Nevada approves nation’s first regulations for Internet poker play
22 December 2011
22 Dec. 2011 7:21 p.m.
The Nevada Gaming Commission approved the nation’s first regulations for Internet poker play today, opening the door to the licensing of companies to offer online play within the state.
Play across state lines still wouldn’t be allowed because of restrictions imposed by the U.S. Department of Justice.
Representatives of the industry applauded the unanimous vote and companies already licensed by the state can apply to expand their current status. Companies that haven’t been licensed in Nevada would undergo the same investigative scrutiny required by state gaming regulations.
The new regulations require applicants to prove their ability to maintain controls on player registration, prevent underage play and establish the location of players before being licensed.
Regulations also address what information must be presented on their websites, record keeping, dispute resolution, fees and taxation and problem gambling notifications.
Six companies already have applications in the regulatory pipeline for licensing: Cantor Gaming, Shuffle Master, International Game Technology, Bally’s Technology, Caesars Entertainment and the South Point.
State officials are optimistic that the approval of regulations would lead to technology companies opening operations in Nevada and existing companies expanding operations.
Gaming Control Board Chairman Mark Lipparelli said it’s too early to tell what company would be the first licensed to offer online poker. He told the commission that companies that have appeared before regulators recently would have an edge because investigators would have less material to review due to recent scrutiny.
The first licensing considerations are likely to come by spring.
The development of Internet gambling regulations has been a smooth process since Gov. Brian Sandoval – a former Gaming Commission chairman – signed legislation approved by lawmakers in the 2011 session.
Several workshop meetings were free of controversy and today’s public hearing included no opposition or major amendments to the document, the 11th version presented following a series of revisions.
The interactive gaming rules, Regulation 5A, were one of six regulations adopted or amended today. Other regulations incorporated references to the new interactive gambling policy into existing rules.
Gaming Commission Chairman Peter Bernhard said he expects the regulations to be tweaked in the future as the Control Board and commission encounter issues that weren’t contemplated in the document approved today.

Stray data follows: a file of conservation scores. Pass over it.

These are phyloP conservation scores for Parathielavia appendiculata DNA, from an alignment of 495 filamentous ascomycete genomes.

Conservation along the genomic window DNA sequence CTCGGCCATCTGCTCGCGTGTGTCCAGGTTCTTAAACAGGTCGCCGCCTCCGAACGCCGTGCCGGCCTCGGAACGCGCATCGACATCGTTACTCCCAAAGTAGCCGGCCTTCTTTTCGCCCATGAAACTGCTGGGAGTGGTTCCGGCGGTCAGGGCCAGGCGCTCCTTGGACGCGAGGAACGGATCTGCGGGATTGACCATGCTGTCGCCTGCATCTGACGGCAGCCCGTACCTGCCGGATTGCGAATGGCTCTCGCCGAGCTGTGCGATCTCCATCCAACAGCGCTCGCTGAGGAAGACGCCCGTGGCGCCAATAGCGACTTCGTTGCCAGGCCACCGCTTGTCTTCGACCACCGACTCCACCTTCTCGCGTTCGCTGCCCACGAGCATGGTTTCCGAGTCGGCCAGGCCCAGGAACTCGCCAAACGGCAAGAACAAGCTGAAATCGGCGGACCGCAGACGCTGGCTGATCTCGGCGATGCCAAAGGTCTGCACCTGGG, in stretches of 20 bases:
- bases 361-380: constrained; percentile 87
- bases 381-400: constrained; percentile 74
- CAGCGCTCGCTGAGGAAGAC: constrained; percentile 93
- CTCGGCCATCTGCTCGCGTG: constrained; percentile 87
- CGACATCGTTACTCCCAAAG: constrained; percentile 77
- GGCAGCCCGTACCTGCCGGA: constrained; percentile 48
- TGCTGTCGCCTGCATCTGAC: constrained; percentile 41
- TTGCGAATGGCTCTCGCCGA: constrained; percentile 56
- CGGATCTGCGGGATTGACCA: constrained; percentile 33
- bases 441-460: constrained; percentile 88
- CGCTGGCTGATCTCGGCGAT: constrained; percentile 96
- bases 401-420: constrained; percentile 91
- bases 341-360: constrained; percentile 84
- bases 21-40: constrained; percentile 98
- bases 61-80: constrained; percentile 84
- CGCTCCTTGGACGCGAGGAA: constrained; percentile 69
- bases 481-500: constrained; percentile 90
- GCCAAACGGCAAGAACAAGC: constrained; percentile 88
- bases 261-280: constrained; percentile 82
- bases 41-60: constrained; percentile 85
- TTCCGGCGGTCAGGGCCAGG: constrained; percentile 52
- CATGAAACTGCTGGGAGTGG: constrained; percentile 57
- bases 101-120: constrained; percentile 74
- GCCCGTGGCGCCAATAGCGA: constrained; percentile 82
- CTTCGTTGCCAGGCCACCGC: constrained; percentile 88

Among matters that may be considered are requests made by the Nevada Council on Problem Gambling, which sent a letter last week requesting additional information be placed in regulations.
The rules require Internet sites offering online play to have active links to information explaining dispute resolution, a problem gambling website, the Control Board’s site, a self-exclusion option and to rules of the game.
Carol O’Hare, executive director of the Nevada Council on Problem Gambling, asked that a national telephone help line be required on gambling sites. Commissioners agreed to consider it.
Industry leaders acknowledged the historic merit of the commission’s action.
Gaming attorney Bob Faiss of Lionel Sawyer & Collins noted similarities with the online regulations to when the state first drafted rules governing gambling.
“Nevada was condemned by every other state for legalizing an activity that was criminalized in all those states,” Faiss said. “The goal of the federal government was to wipe out our gaming industry. It is not unreasonable to say that without Nevada’s commercial and regulatory success with respect to casino gaming, there would be no gaming industry today in the United States and little anywhere else.
“Now, Nevada gaming control and industry it governs are recognized as world leaders and models for replication,” he said. “It can be expected that this Nevada system for playing poker on the Internet will merit the same distinctions.”
Lee Amaitis, president and CEO of Cantor Gaming, a relatively new entrant to the industry that has capitalized on its technologic innovations in mobile gaming, applauded regulators for their efforts.
“This is an important day for gaming control everywhere as Nevada again opens a path to a future that will benefit jurisdictions around the globe,” Amaitis said. “I feel privileged to share it with you.”
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